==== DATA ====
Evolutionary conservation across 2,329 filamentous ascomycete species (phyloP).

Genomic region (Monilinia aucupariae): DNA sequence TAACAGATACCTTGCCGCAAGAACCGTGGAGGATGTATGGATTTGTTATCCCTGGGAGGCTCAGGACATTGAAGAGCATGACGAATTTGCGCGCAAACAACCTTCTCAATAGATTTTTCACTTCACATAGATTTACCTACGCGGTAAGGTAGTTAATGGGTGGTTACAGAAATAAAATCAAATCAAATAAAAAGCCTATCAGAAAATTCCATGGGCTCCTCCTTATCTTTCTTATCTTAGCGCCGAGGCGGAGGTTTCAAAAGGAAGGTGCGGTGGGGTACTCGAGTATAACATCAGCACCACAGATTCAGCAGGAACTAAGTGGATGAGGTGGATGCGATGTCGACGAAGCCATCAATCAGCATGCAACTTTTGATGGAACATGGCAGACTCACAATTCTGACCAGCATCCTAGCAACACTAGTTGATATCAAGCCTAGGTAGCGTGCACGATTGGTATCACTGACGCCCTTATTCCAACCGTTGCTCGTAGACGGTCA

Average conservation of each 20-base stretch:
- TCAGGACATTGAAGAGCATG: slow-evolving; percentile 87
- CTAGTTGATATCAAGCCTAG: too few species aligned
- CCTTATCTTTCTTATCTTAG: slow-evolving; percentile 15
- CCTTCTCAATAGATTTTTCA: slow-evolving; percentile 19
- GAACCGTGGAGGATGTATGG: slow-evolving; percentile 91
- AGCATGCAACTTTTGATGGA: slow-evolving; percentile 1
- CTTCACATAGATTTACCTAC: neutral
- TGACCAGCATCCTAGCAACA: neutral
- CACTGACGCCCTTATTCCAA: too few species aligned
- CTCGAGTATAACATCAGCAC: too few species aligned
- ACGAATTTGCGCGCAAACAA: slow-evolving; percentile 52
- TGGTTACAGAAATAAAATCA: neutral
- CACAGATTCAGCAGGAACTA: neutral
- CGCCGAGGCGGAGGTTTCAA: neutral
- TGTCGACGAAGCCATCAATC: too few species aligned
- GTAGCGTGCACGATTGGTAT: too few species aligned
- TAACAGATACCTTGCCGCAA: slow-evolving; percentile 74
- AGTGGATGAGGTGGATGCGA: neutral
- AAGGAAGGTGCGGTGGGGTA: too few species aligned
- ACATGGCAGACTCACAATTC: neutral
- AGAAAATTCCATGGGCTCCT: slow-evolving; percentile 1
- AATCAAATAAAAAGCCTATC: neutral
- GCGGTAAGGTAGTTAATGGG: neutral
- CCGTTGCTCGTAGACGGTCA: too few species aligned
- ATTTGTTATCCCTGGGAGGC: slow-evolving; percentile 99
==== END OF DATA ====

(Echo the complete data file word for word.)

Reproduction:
Evolutionary conservation across 2,329 filamentous ascomycete species (phyloP).

Genomic region (Monilinia aucupariae): DNA sequence TAACAGATACCTTGCCGCAAGAACCGTGGAGGATGTATGGATTTGTTATCCCTGGGAGGCTCAGGACATTGAAGAGCATGACGAATTTGCGCGCAAACAACCTTCTCAATAGATTTTTCACTTCACATAGATTTACCTACGCGGTAAGGTAGTTAATGGGTGGTTACAGAAATAAAATCAAATCAAATAAAAAGCCTATCAGAAAATTCCATGGGCTCCTCCTTATCTTTCTTATCTTAGCGCCGAGGCGGAGGTTTCAAAAGGAAGGTGCGGTGGGGTACTCGAGTATAACATCAGCACCACAGATTCAGCAGGAACTAAGTGGATGAGGTGGATGCGATGTCGACGAAGCCATCAATCAGCATGCAACTTTTGATGGAACATGGCAGACTCACAATTCTGACCAGCATCCTAGCAACACTAGTTGATATCAAGCCTAGGTAGCGTGCACGATTGGTATCACTGACGCCCTTATTCCAACCGTTGCTCGTAGACGGTCA

Average conservation of each 20-base stretch:
- TCAGGACATTGAAGAGCATG: slow-evolving; percentile 87
- CTAGTTGATATCAAGCCTAG: too few species aligned
- CCTTATCTTTCTTATCTTAG: slow-evolving; percentile 15
- CCTTCTCAATAGATTTTTCA: slow-evolving; percentile 19
- GAACCGTGGAGGATGTATGG: slow-evolving; percentile 91
- AGCATGCAACTTTTGATGGA: slow-evolving; percentile 1
- CTTCACATAGATTTACCTAC: neutral
- TGACCAGCATCCTAGCAACA: neutral
- CACTGACGCCCTTATTCCAA: too few species aligned
- CTCGAGTATAACATCAGCAC: too few species aligned
- ACGAATTTGCGCGCAAACAA: slow-evolving; percentile 52
- TGGTTACAGAAATAAAATCA: neutral
- CACAGATTCAGCAGGAACTA: neutral
- CGCCGAGGCGGAGGTTTCAA: neutral
- TGTCGACGAAGCCATCAATC: too few species aligned
- GTAGCGTGCACGATTGGTAT: too few species aligned
- TAACAGATACCTTGCCGCAA: slow-evolving; percentile 74
- AGTGGATGAGGTGGATGCGA: neutral
- AAGGAAGGTGCGGTGGGGTA: too few species aligned
- ACATGGCAGACTCACAATTC: neutral
- AGAAAATTCCATGGGCTCCT: slow-evolving; percentile 1
- AATCAAATAAAAAGCCTATC: neutral
- GCGGTAAGGTAGTTAATGGG: neutral
- CCGTTGCTCGTAGACGGTCA: too few species aligned
- ATTTGTTATCCCTGGGAGGC: slow-evolving; percentile 99